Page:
You must provide evidence of this to Student Finance England explaining the circumstances which led to this. Student Finance England would normally expect you to have had no contact with your parents for at least 12 months although this may not apply in exceptional circumstances
. You will not be able to claim independent status just because you do not get on with your parents or because you do not live with them.
You will also not be able to claim independent status simply because your parents do not want to give details of their income, or refuse to provide financial support to you.
It is clear that whether a student will be classed as independent will be decided on a case by case basis. The young person subject to a special guardianship order should have a reasonable chance of being able to satisfy the ‘independent student’ category but it will be dependent on the circumstances of each individual case.
Further information can be found at
educationandlearning


assessing eligibility:
assessing eligibility
Let us know how your application goes. You must be one of the first lot of special guardians to apply under these regulations!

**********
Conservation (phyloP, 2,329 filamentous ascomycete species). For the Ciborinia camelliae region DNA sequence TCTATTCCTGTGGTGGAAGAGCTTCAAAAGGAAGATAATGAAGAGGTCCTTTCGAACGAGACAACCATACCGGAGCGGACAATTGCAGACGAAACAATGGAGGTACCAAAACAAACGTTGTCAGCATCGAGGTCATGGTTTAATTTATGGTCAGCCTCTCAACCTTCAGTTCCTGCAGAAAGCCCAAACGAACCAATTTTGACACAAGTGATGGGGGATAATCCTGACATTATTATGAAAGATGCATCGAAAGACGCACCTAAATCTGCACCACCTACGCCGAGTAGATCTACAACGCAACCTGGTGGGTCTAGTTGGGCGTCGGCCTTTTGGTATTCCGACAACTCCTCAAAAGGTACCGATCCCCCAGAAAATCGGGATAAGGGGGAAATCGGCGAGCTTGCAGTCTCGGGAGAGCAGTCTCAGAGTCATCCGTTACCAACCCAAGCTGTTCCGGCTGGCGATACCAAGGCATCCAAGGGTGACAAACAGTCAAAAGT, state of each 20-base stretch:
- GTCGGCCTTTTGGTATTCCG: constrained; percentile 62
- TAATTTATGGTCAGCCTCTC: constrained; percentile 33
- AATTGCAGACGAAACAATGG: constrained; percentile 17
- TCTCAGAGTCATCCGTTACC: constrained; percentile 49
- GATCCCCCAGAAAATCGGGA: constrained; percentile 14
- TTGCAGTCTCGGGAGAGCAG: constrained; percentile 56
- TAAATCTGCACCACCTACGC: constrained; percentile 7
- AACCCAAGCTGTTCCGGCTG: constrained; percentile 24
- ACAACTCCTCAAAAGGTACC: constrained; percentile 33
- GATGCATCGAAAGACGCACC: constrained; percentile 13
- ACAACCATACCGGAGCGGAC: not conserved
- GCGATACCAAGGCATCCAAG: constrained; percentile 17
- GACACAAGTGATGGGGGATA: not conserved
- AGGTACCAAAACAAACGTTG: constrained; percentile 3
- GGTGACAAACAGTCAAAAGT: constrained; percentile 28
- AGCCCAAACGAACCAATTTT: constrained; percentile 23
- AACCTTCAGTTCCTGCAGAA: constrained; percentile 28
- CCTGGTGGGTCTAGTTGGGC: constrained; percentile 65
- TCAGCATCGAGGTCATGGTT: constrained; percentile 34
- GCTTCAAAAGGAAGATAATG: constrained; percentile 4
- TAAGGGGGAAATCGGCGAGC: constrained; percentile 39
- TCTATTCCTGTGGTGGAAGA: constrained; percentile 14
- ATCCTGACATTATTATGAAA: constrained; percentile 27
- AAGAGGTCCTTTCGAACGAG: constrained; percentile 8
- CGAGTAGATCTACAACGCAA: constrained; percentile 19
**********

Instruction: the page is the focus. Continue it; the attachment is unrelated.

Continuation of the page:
Best wishes,
Suzie[/quote]

Thank you for your information but I am confused because I was told by my MP that my grandson would be classed as Independent. However, he does have contact with his parents.

You have not mentioned the bit about Special Guardianship and it following immediately a full care order regardless of what age it started. This entitles our grandson to Care Leaver Support and is in the legislation.

Might I asked if you are now suggesting that our grandson has to go back to his birth parents and be assessed on their income because that would be totally unfair?

How I read the information some months ago was that those who leave home for other reasons just cannot claim being Independent but that those who were subject to a Special Guardianship Order that followed immediately from a full Care Order could claim being Independent. His parents have had very little to do with his upbringing but that does not mean that they have no contact.

Can you point me to the part of the website that it relevant.
Many thanks
Last edited by LLB on Wed Feb 29, 2012 7:38 pm, edited 2 times in total.

LLB
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Re: Grants for University for those on SGO

Post by LLB » Wed Feb 29, 2012 7:34 pm